By Rob DeArmond, Livingston Parish News
It didn’t take long for former Walker High standout Bryce Brown to get his first hit as a professional baseball player. And even though it’s way early in the season, he doesn’t appear to be slowing down.
After three games, Brown is 4-for-13 with double a run scored for the Princeton Rays, an advanced rookie ball affiliate of the Tampa Bay Rays.
But it took a bit of adjustment and study for Brown to get that first professional hit.
“My first at-bat, I didn’t even swing at a pitch,” Brown said.
Brown, however, got that first hit in his second at-bat as a professional after studying the Pulaski Yankees’ starting pitcher and calming himself down.
“It was a line drive through the five-hole,” Brown said. “And I just fed of that at-bat this whole time.”
The fact that Brown has gotten off to such a fast start in his first few games as a professional baseball player isn’t a surprise to his former coach.
“In high school, he was the same way,” Walker coach Randy Sandifer said. “He’d bounce from one sport to the next and come in like he’d been out there the entire time. Probably the biggest compliment I can give him, he’s probably the best all-around athlete that I’ve coached. Once he got to the college level and was focusing just on baseball, I think the athletic ability started to show up more in baseball terms, than maybe in high school where he was trying to play three different sports. That sounds exactly like Bryce — getting off to a fast start.”
Brown’s pro career, however, didn’t get started quite as quickly as he might have liked it to. After batting.374 with 47 runs, 61 hits (seven doubles, one triple, and one home run) and 33 RBIs as a junior at Jackson State, Brown said he got calls from the Royals and Astros saying he’d be drafted in the fourth or fifth round and later the eighth round of the Major League Baseball draft.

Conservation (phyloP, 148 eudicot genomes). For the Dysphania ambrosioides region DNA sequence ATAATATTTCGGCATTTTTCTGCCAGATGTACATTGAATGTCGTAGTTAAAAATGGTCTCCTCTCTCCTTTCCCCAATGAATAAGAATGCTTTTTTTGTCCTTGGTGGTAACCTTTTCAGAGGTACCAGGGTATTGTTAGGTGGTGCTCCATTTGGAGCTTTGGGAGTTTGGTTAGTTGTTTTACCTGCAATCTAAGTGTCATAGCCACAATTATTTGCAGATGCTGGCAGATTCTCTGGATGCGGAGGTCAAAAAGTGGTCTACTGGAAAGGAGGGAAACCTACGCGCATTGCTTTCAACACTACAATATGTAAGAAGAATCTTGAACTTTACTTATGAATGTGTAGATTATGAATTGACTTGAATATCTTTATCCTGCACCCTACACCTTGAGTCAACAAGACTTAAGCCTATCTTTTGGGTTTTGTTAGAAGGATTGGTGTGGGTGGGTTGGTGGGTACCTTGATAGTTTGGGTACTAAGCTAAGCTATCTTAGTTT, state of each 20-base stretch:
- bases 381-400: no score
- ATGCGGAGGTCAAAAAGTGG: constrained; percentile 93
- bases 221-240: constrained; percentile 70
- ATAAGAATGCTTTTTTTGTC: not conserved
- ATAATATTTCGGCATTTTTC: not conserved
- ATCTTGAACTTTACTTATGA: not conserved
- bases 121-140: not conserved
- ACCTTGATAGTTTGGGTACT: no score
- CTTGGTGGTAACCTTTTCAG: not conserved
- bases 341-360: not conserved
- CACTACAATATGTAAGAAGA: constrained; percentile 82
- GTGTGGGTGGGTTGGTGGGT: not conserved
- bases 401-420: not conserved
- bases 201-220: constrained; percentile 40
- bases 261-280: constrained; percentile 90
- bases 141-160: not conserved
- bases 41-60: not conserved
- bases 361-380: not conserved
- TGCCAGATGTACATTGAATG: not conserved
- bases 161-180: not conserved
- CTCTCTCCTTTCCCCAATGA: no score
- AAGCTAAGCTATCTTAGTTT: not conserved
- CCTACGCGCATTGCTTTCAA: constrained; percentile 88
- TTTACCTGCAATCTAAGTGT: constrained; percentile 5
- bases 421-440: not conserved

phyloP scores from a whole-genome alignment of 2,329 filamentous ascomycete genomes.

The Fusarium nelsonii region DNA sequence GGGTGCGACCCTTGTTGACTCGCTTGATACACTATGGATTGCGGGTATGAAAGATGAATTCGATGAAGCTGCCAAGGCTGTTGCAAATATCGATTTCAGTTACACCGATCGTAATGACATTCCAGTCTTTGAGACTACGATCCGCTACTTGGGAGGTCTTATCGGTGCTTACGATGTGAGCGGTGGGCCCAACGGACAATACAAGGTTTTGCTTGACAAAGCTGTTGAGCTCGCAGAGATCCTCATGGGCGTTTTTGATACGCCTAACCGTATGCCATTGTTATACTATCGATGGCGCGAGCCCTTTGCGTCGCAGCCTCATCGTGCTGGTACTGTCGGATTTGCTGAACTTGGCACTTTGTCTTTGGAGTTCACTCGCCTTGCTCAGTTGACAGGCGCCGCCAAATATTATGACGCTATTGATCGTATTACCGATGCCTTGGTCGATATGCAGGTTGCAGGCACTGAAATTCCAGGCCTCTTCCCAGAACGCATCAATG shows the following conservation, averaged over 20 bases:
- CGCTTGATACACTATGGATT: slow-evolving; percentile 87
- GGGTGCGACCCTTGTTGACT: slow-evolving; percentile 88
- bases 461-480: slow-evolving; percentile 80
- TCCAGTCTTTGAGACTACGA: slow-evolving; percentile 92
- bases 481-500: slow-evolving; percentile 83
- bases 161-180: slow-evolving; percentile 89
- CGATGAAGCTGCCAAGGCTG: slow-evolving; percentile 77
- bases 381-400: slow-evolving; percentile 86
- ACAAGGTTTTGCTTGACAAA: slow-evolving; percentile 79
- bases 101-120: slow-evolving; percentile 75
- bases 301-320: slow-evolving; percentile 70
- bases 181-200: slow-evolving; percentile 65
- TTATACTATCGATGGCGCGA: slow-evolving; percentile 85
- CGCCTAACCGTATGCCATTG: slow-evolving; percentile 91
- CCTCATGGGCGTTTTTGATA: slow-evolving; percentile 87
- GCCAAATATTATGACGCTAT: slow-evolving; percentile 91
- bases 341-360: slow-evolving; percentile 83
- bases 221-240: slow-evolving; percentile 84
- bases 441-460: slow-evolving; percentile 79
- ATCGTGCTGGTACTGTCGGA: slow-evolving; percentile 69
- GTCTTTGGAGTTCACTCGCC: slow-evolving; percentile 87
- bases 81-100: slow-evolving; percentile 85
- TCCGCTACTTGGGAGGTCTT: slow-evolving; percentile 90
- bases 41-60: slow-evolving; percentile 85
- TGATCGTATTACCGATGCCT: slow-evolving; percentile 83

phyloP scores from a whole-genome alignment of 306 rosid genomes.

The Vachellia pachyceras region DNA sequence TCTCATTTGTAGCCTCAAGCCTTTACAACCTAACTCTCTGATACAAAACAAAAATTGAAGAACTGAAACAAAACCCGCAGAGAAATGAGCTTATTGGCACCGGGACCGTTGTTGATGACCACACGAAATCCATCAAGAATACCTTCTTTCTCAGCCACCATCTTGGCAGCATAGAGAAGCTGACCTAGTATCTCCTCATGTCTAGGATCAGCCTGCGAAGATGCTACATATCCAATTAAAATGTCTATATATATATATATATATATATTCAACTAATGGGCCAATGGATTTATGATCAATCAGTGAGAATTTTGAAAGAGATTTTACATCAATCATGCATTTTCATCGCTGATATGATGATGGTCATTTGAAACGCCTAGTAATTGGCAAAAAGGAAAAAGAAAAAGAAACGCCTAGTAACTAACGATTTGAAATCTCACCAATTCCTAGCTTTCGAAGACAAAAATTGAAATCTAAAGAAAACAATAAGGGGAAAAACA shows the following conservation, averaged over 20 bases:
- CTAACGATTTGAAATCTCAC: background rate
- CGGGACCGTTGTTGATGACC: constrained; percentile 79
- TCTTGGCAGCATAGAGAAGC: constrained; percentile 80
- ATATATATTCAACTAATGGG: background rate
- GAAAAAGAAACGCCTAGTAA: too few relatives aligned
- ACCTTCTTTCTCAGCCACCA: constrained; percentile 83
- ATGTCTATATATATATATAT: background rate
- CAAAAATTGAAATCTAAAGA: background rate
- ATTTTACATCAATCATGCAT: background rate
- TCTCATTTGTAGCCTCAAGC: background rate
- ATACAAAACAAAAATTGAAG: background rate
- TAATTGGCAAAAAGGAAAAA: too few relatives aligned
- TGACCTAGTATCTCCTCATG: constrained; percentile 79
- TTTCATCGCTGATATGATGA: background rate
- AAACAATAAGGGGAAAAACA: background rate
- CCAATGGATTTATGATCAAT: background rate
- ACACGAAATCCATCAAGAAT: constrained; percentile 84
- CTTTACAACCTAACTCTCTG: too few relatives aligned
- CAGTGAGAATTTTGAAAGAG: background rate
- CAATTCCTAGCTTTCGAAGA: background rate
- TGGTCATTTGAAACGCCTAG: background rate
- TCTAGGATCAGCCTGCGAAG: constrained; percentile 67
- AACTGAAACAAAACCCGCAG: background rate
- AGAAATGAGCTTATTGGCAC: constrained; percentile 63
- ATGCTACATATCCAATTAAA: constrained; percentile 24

But those rounds passed, and Brown’s name stayed on the board.
“Of course I was disappointed, but you still have to keep your head (up) and believe that you’re going to get the opportunity, believe in yourself,” Brown said. “You can’t can’t put to much stress on it …”
Brown’s opportunity came when Tampa Bay swooped in and grabbed him in the 15th round.
“It surprised me honestly, that Tampa Bay got me,” Brown said. “But I’m blessed to have the opportunity. Everything happens for a reason. I feel like God put me in the right place.”
While Sandifer praised Brown’s athletic ability, he said playing college baseball also played a role in helping his former player adjust to professional pitching.
“He’s seen better pitching through the college level, and as you mature at that level, I think the pitching gets better, so he’s probably got a little head start on that end,” Sandifer said. “Now, I’m sure at the pro level, it’s going to be even better, but to me, the biggest part of adjusting as a hitter is understanding pitchers now all have three pitches, and for the most part can throw all three of them for strikes.”
It’s an aspect of the game Brown said he’s already taken note of.
“The way pro ball is, you have to learn how guys are trying to get you out,” Brown said. “Guys are just not throwing away, away, away any more because they throw so hard. And wood bats — they’re trying to break you bat — you know what I mean? So you just have to be ready for everything.”
Brown said he’s also gotten help adjusting to the pro game from adviser Jordan Reid, Kolton Kendrick of the Minnesota Twins organization and Nick Longhi, a farmhand in the Boston Red Sox organization.
“To me, that is where Bryce has matured,” Sandifer said. “Probably back in high school, he probably would have tried to figure it out himself, and I think that’s a maturity level there of knowing that I don’t have all the answers and talking more to other guys and then formulating his own plan is going to be the best thing for him.”
Brown said he’ll continue the same approach that’s helped him find early success.
“My focus is there,” he said. “I’m not taking a pitch off. I’m not giving away at-bats. I’m keeping the same plan every time I go up there, and I’m sticking to it.”
And he’s hoping that helps lead to a promotion in the future.
“They just say all you have to do is really just stay consistent, stay within yourself and put up the numbers and you’ll move up pretty well,” Brown said. “Like I said, a lot of people get moved up within a year or even a month. I’m just trying to stay as consistent as I can.”
“Nothing happens for people who stop working,” Brown said. “You’ve just got to stick with it and trust the process, really. Because that’s all it is it’s a process now.”